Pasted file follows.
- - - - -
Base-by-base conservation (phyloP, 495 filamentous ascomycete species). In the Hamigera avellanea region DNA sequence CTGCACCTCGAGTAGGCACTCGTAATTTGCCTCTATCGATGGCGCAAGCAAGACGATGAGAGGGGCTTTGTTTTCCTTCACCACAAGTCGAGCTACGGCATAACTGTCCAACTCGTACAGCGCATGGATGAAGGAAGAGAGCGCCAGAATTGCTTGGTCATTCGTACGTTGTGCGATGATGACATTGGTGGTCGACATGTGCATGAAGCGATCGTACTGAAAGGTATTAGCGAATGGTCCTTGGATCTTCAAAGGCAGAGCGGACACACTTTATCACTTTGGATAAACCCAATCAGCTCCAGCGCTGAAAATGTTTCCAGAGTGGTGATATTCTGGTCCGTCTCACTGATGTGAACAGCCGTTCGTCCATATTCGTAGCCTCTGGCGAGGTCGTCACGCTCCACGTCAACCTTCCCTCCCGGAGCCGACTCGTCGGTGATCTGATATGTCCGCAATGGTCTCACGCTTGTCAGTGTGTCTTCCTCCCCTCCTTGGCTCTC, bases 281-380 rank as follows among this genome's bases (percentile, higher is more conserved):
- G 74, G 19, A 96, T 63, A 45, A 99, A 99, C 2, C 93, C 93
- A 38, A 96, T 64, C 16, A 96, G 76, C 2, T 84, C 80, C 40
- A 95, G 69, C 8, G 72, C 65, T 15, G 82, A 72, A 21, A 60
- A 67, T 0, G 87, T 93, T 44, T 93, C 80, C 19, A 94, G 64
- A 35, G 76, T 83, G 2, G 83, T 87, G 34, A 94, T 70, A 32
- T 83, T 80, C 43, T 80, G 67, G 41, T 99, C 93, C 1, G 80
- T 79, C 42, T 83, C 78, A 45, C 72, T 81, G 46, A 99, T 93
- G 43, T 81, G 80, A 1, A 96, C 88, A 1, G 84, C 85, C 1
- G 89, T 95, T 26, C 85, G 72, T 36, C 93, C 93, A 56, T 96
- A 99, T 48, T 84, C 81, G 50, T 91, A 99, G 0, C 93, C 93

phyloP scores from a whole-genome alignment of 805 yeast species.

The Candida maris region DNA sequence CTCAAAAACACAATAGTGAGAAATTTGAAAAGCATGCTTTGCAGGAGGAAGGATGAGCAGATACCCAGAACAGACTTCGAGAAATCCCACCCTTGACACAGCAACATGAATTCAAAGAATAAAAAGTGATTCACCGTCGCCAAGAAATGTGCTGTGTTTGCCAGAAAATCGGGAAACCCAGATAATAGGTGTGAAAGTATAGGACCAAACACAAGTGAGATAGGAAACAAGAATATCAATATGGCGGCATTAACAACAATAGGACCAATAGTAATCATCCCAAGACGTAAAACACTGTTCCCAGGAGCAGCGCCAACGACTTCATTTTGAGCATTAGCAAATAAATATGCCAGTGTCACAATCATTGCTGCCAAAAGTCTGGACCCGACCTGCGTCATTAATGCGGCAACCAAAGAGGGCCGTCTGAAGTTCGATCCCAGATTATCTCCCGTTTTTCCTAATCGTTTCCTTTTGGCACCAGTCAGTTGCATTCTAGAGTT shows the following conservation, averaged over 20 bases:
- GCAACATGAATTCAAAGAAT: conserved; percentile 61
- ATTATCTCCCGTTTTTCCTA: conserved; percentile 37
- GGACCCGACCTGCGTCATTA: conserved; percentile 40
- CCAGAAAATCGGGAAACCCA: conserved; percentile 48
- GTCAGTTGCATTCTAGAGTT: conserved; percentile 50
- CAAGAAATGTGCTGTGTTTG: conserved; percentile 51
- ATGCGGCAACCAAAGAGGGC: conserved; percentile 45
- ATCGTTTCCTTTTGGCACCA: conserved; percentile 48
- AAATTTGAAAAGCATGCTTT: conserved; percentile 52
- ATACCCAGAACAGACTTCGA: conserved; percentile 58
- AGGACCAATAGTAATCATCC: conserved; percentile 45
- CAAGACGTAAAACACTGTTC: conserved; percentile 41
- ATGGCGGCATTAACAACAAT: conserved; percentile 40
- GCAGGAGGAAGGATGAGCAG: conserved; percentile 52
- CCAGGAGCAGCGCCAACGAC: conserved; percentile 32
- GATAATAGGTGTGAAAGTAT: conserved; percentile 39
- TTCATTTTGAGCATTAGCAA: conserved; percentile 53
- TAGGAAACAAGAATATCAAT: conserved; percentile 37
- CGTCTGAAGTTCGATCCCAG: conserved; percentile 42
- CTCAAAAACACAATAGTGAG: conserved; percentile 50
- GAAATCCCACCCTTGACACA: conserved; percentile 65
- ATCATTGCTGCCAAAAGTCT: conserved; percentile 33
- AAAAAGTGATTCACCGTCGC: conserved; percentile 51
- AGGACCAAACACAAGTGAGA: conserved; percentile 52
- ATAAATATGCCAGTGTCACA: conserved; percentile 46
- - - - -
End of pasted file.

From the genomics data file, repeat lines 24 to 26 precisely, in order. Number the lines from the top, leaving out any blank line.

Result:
- AGGACCAATAGTAATCATCC: conserved; percentile 45
- CAAGACGTAAAACACTGTTC: conserved; percentile 41
- ATGGCGGCATTAACAACAAT: conserved; percentile 40